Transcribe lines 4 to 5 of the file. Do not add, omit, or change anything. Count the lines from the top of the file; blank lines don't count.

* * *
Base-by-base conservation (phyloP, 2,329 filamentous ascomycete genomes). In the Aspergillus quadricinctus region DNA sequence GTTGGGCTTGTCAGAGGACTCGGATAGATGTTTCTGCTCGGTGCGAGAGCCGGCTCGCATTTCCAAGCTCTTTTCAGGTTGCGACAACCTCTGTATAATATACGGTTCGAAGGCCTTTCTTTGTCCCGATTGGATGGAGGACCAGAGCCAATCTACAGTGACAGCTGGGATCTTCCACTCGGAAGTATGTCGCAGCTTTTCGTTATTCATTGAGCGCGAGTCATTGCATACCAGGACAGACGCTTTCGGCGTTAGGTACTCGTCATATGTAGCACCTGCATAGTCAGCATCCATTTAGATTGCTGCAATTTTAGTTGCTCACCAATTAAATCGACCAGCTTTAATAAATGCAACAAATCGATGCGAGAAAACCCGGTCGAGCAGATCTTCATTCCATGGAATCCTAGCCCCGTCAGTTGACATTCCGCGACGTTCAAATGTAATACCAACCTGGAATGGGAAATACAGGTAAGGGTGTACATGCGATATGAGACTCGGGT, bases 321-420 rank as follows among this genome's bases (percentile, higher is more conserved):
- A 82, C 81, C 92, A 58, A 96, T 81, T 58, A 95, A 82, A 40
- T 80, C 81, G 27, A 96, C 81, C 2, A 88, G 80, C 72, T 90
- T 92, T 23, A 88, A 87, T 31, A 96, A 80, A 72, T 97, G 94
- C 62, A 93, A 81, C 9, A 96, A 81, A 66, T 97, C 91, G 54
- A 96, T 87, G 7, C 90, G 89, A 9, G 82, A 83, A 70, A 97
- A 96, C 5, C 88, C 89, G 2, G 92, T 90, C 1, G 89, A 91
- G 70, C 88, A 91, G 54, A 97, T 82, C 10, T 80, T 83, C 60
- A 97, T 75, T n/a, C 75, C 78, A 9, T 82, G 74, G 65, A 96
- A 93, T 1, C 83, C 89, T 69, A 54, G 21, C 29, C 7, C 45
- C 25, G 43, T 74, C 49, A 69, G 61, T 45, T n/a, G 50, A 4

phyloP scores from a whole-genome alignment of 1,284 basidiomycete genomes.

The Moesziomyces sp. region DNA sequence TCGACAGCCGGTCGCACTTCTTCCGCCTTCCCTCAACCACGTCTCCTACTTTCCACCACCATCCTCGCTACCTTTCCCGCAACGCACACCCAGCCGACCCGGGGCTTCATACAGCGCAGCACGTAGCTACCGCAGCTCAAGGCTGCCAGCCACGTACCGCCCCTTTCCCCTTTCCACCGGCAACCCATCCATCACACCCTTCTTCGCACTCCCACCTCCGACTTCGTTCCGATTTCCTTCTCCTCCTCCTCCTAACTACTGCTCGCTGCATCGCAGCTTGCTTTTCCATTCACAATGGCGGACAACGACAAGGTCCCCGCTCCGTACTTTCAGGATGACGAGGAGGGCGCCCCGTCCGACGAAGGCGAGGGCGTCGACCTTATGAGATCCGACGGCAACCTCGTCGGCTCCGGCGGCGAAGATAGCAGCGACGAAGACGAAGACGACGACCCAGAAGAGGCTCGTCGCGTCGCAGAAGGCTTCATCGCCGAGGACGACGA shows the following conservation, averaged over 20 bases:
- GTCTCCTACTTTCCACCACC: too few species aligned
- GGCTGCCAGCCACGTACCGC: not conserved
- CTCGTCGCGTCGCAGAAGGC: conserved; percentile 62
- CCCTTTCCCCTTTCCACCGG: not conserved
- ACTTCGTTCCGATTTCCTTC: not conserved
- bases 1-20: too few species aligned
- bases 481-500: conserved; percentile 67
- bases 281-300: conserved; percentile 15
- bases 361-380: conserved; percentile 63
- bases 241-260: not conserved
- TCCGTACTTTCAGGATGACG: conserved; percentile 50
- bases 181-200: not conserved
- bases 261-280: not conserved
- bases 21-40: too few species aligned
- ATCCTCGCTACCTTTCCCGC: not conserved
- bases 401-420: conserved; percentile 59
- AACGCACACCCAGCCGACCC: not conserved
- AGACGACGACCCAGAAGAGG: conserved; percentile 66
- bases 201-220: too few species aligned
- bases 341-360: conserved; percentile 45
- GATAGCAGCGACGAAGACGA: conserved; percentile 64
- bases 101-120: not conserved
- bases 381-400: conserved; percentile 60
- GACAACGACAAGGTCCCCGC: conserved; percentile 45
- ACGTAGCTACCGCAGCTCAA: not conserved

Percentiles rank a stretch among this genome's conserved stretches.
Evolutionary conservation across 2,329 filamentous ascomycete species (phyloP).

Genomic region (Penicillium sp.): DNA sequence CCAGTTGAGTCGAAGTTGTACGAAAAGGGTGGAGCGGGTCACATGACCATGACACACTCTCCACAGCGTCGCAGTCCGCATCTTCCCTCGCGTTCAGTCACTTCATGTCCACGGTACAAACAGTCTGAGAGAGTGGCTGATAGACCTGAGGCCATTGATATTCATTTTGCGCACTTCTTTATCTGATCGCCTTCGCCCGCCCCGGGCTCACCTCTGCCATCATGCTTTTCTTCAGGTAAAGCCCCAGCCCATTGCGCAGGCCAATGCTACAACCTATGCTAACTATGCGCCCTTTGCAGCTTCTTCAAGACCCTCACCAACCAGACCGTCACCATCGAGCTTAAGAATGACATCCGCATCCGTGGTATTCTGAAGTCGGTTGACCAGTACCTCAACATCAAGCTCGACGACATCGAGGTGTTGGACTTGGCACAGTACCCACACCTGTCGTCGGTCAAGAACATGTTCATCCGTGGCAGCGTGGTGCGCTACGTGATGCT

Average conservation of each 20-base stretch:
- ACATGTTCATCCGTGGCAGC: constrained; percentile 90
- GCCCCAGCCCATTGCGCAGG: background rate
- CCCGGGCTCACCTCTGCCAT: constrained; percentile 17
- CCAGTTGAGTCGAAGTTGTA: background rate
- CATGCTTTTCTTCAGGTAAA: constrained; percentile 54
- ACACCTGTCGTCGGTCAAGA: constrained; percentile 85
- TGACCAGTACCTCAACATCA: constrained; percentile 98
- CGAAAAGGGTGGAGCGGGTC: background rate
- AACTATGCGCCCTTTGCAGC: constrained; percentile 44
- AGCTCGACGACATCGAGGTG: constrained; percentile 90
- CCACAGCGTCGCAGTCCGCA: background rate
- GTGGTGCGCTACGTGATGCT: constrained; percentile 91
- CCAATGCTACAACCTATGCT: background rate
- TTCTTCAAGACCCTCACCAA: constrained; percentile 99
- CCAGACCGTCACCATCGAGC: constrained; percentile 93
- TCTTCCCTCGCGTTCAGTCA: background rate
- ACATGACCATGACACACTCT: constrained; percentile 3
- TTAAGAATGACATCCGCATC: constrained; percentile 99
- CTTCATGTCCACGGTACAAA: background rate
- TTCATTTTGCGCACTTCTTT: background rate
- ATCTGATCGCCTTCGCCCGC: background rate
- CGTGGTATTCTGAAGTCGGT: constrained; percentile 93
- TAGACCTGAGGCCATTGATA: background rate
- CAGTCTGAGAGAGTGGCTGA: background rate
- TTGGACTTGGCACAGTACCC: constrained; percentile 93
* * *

- T 92, T 23, A 88, A 87, T 31, A 96, A 80, A 72, T 97, G 94
- C 62, A 93, A 81, C 9, A 96, A 81, A 66, T 97, C 91, G 54